CSUB talks economic challenges and how to recover


Chase Anderson, Reporter

CSU Bakersfield held a discussion led by Dr. Aaron Hegde, Economics department chair, that delved into the economic challenges that the country is facing due to COVID-19 and steps that the president can take to being to overcome Friday, Oct. 30. 

This discussion is held only during election time with the goal of sharing information and analysis on economic issues that are going to be of importance for President-Elect Joe Biden to address in his coming term.  

The first presentation was given by Mark Evan, retired chair of the Econ. Department, which covered COVD-19 and the effects that it has had on the economy. Evans began his discussion with basic information on the epidemiology, how the virus is being studied and controlled, of COVID-19 with the focus of herd immunity which looks at the percentage of the population where there is the peak number of cases.  

Evans explained this herd immunity becomes important when introducing a vaccine as once herd immunity, or a peak, is reached the overshoot, extra outlying cases, becomes very low. Evans then provided three different scenarios from a study done by the University of Washington that examined the effectiveness of facemasks. The first scenario was based on the continuing to loosen social distancing policies, the second was 95% of people wearing masks in public settings, and the third was 95% of people wearing masks and practicing proper social distancing guidelines while in public.  

“If you’re reopening but everybody is wearing a mask you’ve prevented more than half of the deaths…masks in terms of the basic health appear to be very important,” said Evans. 

Evans spoke on how mandates have impacted consumer spending from a study that showed social distancing mandates have accounted for only 7% of the 60% decrease business has seen in customer traffic and also showed that customer traffic was slowed in response to high death counts before these mandates were implemented, returning to normal when mandates were lifted.  

Dr. John Deal was next to present on the challenges that are currently being faced in international trade. The deal opened by presenting a comparison of the conventional approach versus the Trump Administration’s approach. The conventional approach values an emphasis on multilateral trade agreements working with global institutions and an effort to reduce barriers to trade. In opposition, the Trump Administration’s approach focuses on concerns over trade deficits and the growing influence of China and utilizing the threat of trade barriers as a bargaining tactic. 

The first issue Deal covered was that of trade balances as there has been a negative trade balance since the mid-1970s. This has a mixed impact where it creates cheaper goods for U.S. consumers but presents possible negative impacts on employment due to outsourcing. The second issue to be discussed was that of trade barriers which Deal explains is something used to protect domestic producers from foreign competition. 

In 2018 and 2019 the U.S. set additional tariffs, taxes placed on imported and exported goods, on exports such as steel, aluminum, and other manufactured goods. This created retaliatory tariffs to be put on the U.S. by many countries and was mainly seen in agricultural productsTo make up for this impact on agriculture 

“The Trump Administration provided direct payments to farmers so they wouldn’t be so upset, again this had a significant impact on the budget deficit and were still doing that to compensate for the damage that has been done,” Deal said.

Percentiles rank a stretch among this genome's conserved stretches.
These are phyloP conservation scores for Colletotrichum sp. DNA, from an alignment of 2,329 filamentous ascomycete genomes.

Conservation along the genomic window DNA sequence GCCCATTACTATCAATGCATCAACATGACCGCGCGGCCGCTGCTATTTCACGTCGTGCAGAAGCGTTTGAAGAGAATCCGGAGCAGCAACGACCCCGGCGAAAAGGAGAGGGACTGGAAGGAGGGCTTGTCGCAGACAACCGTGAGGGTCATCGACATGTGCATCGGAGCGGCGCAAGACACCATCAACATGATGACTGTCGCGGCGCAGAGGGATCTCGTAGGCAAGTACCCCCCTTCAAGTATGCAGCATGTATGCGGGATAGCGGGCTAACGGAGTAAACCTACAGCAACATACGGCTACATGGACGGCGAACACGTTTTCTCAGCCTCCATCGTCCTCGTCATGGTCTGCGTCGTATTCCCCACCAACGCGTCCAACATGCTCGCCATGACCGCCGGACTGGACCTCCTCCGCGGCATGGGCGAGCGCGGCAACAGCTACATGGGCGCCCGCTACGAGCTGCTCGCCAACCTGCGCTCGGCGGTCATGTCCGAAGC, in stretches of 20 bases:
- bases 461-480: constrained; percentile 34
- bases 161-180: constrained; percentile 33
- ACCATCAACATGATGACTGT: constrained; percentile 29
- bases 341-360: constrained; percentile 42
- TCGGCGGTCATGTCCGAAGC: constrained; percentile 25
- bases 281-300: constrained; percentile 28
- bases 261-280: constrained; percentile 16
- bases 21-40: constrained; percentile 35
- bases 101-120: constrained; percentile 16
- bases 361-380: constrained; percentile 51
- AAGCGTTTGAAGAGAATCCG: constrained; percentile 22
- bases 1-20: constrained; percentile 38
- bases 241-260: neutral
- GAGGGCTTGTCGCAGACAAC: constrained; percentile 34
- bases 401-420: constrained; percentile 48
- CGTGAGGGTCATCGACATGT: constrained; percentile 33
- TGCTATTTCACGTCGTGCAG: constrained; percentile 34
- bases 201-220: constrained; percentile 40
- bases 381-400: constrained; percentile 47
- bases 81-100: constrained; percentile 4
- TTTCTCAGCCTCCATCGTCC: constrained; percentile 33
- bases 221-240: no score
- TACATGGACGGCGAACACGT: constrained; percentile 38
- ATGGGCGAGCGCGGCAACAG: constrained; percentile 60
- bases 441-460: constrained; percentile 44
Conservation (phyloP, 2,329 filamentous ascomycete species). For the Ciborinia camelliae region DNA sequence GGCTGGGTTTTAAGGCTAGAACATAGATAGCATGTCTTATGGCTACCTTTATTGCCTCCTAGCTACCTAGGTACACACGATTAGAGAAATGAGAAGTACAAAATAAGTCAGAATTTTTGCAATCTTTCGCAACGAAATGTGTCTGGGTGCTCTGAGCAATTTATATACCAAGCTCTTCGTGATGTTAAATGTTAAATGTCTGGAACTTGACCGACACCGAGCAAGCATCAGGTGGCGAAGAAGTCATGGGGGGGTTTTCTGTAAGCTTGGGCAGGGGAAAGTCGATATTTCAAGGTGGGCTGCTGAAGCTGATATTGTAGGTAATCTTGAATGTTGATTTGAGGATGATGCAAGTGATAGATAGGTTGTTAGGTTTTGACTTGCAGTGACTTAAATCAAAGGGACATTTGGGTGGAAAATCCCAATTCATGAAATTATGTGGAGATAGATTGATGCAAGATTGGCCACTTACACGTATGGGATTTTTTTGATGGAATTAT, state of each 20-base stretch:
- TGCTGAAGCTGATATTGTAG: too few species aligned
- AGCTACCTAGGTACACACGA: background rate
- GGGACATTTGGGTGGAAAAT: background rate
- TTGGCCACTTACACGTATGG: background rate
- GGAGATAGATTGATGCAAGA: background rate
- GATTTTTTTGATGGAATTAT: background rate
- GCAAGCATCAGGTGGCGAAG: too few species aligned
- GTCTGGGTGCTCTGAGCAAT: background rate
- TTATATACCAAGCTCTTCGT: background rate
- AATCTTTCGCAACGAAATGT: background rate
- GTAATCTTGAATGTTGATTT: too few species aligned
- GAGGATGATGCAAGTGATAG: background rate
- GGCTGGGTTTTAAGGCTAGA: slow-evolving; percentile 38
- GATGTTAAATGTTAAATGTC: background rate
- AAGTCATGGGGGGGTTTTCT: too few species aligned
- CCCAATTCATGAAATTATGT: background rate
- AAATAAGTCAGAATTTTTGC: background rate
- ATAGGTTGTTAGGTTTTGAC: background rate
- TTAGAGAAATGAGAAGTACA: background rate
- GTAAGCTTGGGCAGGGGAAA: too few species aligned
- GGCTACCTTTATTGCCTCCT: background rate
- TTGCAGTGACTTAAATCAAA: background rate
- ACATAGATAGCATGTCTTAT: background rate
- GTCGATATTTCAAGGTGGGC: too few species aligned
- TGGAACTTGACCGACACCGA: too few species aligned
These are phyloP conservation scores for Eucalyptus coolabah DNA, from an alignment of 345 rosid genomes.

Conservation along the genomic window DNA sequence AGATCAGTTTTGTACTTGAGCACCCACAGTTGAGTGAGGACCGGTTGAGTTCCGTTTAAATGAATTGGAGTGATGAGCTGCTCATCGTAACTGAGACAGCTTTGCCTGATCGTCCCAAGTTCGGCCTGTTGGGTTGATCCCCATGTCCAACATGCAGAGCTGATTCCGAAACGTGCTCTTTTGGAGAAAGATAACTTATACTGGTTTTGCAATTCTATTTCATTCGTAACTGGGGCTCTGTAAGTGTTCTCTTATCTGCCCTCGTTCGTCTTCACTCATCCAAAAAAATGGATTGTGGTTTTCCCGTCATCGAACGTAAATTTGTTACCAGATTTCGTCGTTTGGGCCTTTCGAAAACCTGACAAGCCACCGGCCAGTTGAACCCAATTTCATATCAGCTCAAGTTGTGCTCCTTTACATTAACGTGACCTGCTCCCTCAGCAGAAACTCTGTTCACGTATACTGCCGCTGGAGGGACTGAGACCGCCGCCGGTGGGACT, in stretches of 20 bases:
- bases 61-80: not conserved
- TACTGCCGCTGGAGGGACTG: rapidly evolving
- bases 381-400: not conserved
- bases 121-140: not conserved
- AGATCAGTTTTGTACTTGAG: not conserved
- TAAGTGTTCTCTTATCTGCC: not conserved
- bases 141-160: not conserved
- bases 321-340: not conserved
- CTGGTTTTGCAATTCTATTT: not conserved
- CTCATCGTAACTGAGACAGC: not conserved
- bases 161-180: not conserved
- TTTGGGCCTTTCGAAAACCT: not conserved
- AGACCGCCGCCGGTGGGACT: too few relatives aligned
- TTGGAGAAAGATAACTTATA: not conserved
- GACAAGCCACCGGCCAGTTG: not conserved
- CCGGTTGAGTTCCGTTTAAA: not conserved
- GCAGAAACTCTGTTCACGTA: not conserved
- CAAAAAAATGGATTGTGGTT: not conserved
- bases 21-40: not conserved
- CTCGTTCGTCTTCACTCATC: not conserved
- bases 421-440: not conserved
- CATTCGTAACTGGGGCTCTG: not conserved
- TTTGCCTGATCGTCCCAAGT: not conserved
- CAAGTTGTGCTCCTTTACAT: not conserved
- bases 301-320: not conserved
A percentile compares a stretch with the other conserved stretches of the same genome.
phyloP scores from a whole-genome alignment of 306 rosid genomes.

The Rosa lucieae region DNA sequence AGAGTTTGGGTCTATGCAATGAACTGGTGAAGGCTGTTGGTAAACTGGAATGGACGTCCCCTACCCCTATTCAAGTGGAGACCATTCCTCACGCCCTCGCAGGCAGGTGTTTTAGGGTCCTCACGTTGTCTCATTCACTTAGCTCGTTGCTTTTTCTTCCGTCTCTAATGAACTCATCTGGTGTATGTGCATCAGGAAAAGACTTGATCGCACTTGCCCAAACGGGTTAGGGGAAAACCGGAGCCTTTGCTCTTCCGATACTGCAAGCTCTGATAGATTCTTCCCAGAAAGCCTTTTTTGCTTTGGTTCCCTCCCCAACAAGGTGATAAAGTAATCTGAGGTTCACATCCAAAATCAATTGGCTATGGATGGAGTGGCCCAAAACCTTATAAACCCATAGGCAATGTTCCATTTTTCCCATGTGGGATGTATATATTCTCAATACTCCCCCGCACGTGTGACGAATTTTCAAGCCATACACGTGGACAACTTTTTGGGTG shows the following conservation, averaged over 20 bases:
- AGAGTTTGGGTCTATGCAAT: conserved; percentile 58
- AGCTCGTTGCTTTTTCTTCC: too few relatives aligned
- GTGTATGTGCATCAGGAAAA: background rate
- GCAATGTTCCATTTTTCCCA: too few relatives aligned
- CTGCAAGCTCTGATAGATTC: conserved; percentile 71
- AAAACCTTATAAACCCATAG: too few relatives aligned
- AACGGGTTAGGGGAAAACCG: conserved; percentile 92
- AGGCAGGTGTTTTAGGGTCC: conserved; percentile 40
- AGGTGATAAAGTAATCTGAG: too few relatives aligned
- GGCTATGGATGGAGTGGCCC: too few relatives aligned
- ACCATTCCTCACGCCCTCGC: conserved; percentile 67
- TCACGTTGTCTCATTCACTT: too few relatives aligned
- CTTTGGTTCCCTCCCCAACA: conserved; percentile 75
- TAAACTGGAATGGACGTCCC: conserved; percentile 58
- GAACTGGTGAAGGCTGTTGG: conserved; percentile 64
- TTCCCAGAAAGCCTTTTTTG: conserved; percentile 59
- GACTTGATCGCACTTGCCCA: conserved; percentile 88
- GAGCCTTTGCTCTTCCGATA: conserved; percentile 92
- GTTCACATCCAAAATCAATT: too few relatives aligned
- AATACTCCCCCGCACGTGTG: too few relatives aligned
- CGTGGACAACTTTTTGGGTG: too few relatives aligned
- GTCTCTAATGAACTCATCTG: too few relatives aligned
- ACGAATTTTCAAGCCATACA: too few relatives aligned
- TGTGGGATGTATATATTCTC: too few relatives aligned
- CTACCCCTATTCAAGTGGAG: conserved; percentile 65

It as well increased the input costs for steel and aluminum that studies showed created a reduction in manufacturing jobs by an estimated 75,000.  

The challenge Deal stated that is presented to President-Elect Biden is reversing the damage to relationships with allies from the trade wars created by the Trump Administration and addressing other various problems that have existed such as unfavorable trade balance, inequities in trade agreements, and the rising competition with China. 

Hegde was the next presenter that tacked the issue of immigration in which he presented in two divides: the documented and undocumented. The most utilized route of immigration is through family reunion or being sponsored which accounts for two-thirds of documented immigration with the remainder obtaining a work visa or refugee. Undocumented immigrants typically are those that have come over with documentation but lose it as it expires, with the most widely talked about and publicized being those who crossed borders without documentation. The main way that documented immigrants come to the U.S. is through an H1B Visa for school.  

There have been changes in this type of visa very recently as currently 85,000 new H1Bs come in every year and the applications are not being processed in a timely manner. Higher salaries are being required to be paid to those who obtain work through this type of visa with the assumption being that these individuals take away jobs from Americans applying for the same positions because they are willing to work for lower pay.  

“In the literature, there is not a whole lot of evidence to support that…consistent evidence is lacking,” Hegde said. 

In the trend of immigration to the U.S., the majority of undocumented immigrants used to be those from Mexico, due to its location and lax border control, but since 2007 that trend has actually decreased as Hedge explained that in terms of undocumented immigration those from other counties now make up a larger population than those from Mexico.  

Challenges of immigration that now faces the President-Elect are matters of addressing those overstaying their visas, policies on undocumented benefits, DACA policies, and the pathways provided to obtaining documentation.